I have removed the fish from the aquarium in the shipping container for the hot months and placed it in tank 4 with three other fish it now has the chance to breed with other fish and I hope it does.
I have two blackfish in aquaria this is the smaller of the two and I just added a dozen freshwater shrimp , and I think he likes them.
Notice he left it until it was in the rocks and then felt it with his barbels.
In this second video you can see how the larger of the fish tests the worms with his barbels and when he is happy they are proper food he backs up and eats one.
As some of you know here at fishsticks we have a permit to experiment with blackfish.
these experiments have culminated in fishsticks being the first to breed river blackfish in a farm setting ie we have recovered enough young fish to justify the method in other words we have managed to farm the fish. THE FIRST.
Once we had been successful we had surplus fish so I offered these fish to fisheries for restocking however because the brood stock came from a dam and not natural water they could not go into the river systems ( genetics) so I looked around and found a lake that once had trout and redfin but apparently no longer, fisheries agreed and a survey was carried out and the survey of the lake was positive there were no protected fish no turtles no eels no trout or redfin left the local council was on board (they could see the potential) as were local farmers, a small amount of earth works was need to ensure safety of potential fishers in other words good to go except it had to be okayed by the managers of the lake which happened to be parks , parks sent it to the DWELP and they crushed the whole plan.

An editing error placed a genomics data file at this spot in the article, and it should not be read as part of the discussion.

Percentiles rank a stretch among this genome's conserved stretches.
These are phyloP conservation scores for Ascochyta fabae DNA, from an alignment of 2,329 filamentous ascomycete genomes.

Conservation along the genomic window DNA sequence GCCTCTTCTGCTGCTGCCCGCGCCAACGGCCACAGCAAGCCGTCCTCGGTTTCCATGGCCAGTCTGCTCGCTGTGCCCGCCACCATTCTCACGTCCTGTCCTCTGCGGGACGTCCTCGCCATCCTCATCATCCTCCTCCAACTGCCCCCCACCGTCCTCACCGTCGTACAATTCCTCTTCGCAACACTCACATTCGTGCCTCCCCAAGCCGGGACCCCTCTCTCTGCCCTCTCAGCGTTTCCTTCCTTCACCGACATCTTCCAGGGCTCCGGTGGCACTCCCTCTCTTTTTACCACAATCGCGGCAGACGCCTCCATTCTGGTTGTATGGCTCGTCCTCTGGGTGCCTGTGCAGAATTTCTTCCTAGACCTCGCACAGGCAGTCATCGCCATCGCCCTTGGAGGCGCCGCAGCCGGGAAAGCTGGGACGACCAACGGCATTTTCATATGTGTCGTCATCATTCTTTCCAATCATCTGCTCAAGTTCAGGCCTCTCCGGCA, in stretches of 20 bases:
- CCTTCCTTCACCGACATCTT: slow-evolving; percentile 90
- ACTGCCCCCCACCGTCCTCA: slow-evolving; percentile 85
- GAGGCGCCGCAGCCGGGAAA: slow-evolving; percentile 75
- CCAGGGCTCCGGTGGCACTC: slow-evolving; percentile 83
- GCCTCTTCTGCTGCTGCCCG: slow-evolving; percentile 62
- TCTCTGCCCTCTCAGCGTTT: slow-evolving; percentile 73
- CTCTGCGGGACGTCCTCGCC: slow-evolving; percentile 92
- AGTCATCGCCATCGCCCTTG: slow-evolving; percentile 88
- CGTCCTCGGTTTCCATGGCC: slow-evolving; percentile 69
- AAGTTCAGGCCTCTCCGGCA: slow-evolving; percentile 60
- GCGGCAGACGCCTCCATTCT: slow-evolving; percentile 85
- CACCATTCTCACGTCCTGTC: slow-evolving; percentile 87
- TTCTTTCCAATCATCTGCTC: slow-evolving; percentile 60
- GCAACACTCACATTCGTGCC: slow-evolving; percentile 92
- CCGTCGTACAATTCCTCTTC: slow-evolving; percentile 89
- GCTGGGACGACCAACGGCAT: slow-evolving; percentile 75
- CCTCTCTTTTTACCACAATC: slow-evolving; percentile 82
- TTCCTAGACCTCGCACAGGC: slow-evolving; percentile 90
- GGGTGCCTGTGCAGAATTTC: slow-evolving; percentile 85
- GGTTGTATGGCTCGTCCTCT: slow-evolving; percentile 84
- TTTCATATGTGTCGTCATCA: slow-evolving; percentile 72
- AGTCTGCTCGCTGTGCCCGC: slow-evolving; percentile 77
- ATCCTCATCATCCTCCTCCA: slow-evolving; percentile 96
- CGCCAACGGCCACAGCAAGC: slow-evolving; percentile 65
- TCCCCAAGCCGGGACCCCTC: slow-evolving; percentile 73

So we now have a situation where blackfish cannot go into any empty body of water because they might impact on the local inhabitants such as frogs etc ( funny how the trout were ok) to put juvenile fish into water that holds both rainbow and brown trout is just suicide so where can these fish go!
I am getting some great video of the blackfish in the aquarium recently , he has gotten used to me being around and will feed while I watch .
In this video we see him take a yabby on the second bite and then struggles to find his pipe I think because the lights in the container where on .
We can safely say that you would not want to be a yabby anywhere near a blackfish.
i am stunned that their growth rates are so slow ( given the food this one eats) perhaps the lack of high protein food such as yabbies and moths in their natural enviroments are a factor.
I am going on a field trip to Tassie soon and we know that Gadopsis marmoratus grow to much larger sizes down there( up to eight kilos) and we also know that they have access to much bigger crustaceans, it will be interested to see for myself hat foods are availiable.